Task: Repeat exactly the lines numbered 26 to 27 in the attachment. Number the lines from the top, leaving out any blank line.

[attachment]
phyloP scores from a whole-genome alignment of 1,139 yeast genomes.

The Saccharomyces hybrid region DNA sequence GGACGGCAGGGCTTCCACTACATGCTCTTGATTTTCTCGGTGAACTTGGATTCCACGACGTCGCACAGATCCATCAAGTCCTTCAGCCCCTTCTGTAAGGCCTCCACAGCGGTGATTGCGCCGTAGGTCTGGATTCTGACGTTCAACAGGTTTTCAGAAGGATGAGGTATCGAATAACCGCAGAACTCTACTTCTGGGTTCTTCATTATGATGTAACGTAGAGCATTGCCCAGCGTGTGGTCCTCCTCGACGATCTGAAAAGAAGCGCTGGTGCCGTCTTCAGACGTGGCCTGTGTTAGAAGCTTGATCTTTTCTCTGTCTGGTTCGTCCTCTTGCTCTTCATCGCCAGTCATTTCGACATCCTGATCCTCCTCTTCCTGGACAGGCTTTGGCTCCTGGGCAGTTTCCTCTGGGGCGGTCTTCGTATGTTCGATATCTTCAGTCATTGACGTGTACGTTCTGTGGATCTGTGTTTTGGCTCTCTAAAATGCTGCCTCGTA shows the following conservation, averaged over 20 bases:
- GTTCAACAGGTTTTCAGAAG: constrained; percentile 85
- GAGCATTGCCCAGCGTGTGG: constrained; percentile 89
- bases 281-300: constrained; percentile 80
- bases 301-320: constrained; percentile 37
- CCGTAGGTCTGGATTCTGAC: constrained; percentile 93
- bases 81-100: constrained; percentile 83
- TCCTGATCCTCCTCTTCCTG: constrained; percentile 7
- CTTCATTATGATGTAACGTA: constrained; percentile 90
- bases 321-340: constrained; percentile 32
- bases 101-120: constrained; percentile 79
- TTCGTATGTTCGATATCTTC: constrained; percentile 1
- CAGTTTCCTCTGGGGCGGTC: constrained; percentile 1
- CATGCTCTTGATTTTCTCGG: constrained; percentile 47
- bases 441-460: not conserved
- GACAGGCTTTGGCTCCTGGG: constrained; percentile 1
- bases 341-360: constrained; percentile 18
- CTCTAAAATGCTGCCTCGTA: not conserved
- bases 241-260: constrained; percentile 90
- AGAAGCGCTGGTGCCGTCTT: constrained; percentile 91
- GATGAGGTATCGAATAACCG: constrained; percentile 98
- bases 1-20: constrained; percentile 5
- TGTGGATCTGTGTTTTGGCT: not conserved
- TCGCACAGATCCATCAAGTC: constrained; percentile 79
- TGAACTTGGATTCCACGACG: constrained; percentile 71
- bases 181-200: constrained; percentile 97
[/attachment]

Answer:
- TGAACTTGGATTCCACGACG: constrained; percentile 71
- bases 181-200: constrained; percentile 97